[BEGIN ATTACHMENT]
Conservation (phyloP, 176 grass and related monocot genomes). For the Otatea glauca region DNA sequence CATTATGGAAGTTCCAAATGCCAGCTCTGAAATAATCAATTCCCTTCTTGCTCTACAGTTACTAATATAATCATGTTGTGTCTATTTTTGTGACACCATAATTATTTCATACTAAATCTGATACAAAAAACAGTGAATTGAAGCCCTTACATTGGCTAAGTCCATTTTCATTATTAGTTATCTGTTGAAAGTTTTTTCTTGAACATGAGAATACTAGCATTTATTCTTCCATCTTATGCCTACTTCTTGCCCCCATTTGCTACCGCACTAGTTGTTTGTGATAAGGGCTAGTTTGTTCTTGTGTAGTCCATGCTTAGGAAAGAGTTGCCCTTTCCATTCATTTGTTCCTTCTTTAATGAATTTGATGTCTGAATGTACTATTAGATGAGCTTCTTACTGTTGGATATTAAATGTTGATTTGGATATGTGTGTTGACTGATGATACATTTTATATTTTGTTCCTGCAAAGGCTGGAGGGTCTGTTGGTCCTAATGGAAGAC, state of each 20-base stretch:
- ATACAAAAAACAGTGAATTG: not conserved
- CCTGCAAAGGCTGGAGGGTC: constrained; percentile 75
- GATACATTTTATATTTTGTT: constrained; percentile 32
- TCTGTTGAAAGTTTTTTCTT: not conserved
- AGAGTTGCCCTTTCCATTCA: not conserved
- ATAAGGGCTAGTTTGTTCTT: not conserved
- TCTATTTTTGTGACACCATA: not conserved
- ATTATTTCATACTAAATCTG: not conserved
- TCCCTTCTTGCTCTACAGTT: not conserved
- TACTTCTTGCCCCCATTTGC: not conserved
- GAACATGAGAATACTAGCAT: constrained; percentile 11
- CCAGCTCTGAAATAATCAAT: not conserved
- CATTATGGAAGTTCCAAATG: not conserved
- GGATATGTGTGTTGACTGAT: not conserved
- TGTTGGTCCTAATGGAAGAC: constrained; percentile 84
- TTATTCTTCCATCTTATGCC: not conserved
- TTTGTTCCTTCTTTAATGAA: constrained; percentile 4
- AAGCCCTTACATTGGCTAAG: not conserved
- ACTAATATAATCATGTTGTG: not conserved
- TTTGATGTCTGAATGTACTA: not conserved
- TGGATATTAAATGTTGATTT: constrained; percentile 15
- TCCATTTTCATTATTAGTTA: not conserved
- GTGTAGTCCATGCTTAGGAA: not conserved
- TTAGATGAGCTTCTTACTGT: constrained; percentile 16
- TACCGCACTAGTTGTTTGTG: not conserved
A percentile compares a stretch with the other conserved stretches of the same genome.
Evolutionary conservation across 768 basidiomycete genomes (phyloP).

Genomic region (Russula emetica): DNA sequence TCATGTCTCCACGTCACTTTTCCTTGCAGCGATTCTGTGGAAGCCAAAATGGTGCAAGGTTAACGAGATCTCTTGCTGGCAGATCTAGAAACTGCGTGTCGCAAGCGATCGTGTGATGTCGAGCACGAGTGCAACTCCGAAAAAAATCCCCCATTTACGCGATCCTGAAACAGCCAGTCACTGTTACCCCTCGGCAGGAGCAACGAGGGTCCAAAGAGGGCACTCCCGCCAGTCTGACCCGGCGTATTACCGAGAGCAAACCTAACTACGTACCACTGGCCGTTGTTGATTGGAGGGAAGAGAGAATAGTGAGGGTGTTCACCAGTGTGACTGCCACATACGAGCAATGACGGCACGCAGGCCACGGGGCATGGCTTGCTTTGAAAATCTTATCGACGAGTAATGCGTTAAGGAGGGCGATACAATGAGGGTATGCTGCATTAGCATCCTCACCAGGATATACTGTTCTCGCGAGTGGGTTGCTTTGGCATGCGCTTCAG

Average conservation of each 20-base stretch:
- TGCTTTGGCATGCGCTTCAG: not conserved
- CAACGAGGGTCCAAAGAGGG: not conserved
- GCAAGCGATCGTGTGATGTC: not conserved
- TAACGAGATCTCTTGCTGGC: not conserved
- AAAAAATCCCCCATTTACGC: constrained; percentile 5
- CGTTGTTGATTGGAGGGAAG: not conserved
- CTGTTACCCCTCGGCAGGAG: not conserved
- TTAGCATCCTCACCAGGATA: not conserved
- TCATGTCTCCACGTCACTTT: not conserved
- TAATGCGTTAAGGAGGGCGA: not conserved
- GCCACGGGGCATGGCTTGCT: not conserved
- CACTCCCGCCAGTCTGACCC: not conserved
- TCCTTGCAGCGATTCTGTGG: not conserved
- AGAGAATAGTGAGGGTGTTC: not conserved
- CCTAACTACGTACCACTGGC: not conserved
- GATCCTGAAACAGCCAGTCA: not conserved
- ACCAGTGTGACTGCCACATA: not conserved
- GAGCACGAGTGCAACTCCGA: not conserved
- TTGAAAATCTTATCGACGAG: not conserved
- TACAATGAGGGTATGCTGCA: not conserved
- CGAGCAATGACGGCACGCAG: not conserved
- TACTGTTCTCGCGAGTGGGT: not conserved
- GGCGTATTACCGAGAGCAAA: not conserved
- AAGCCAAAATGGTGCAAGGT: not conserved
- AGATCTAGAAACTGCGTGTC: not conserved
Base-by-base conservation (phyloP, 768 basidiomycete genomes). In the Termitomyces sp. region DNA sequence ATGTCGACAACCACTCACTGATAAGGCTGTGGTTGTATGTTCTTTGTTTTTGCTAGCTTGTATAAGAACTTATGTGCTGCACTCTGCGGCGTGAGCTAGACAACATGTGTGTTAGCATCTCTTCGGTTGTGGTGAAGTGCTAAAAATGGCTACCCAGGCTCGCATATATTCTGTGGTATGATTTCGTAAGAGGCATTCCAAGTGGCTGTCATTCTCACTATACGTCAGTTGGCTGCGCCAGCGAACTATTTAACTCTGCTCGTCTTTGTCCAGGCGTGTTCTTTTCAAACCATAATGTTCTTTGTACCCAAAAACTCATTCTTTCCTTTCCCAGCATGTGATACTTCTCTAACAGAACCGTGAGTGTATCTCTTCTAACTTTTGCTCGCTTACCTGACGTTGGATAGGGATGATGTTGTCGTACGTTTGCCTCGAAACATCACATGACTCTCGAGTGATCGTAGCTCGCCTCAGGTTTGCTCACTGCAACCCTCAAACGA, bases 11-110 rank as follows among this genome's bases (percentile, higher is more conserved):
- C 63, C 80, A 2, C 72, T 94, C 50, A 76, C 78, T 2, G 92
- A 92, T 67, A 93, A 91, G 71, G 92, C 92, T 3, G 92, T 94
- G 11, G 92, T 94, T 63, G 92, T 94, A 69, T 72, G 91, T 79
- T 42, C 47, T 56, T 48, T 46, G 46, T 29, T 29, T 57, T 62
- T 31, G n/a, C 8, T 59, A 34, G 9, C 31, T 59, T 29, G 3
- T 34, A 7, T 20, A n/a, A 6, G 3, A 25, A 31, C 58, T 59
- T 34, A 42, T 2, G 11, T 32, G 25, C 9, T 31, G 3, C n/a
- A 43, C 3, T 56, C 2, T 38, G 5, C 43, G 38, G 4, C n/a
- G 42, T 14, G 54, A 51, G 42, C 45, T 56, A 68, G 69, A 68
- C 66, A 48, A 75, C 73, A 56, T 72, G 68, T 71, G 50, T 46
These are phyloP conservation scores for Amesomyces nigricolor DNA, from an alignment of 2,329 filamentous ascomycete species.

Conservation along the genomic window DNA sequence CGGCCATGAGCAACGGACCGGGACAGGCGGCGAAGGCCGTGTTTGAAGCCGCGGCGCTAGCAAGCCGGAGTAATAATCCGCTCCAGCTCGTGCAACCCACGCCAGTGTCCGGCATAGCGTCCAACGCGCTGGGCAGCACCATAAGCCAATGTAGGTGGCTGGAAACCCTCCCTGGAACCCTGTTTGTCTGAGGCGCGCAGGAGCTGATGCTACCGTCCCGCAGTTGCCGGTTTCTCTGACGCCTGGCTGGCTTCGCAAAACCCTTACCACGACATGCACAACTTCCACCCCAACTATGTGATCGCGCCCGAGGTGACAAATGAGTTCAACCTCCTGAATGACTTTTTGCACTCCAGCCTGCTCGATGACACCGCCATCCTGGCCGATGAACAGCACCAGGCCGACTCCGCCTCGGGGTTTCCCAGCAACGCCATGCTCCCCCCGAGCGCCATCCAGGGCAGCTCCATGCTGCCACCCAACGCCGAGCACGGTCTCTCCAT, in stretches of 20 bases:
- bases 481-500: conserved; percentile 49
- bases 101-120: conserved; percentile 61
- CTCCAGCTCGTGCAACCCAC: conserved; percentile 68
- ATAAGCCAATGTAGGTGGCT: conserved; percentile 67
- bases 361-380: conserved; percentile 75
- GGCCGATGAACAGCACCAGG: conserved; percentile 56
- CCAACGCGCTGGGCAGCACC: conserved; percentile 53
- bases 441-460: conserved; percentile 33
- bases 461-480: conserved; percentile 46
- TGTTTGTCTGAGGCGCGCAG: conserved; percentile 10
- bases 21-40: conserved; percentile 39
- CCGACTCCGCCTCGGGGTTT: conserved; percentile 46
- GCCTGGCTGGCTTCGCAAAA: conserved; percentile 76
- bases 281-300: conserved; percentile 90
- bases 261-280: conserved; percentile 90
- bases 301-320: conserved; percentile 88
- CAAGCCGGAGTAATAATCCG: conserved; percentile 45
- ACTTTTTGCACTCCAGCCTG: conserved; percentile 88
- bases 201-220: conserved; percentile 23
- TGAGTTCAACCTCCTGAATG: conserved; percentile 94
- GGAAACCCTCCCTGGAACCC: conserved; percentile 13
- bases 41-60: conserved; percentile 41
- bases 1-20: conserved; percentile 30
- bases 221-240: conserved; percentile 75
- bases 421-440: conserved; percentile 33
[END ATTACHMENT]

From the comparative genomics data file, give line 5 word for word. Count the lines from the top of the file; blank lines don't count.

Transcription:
- TCTGTTGAAAGTTTTTTCTT: not conserved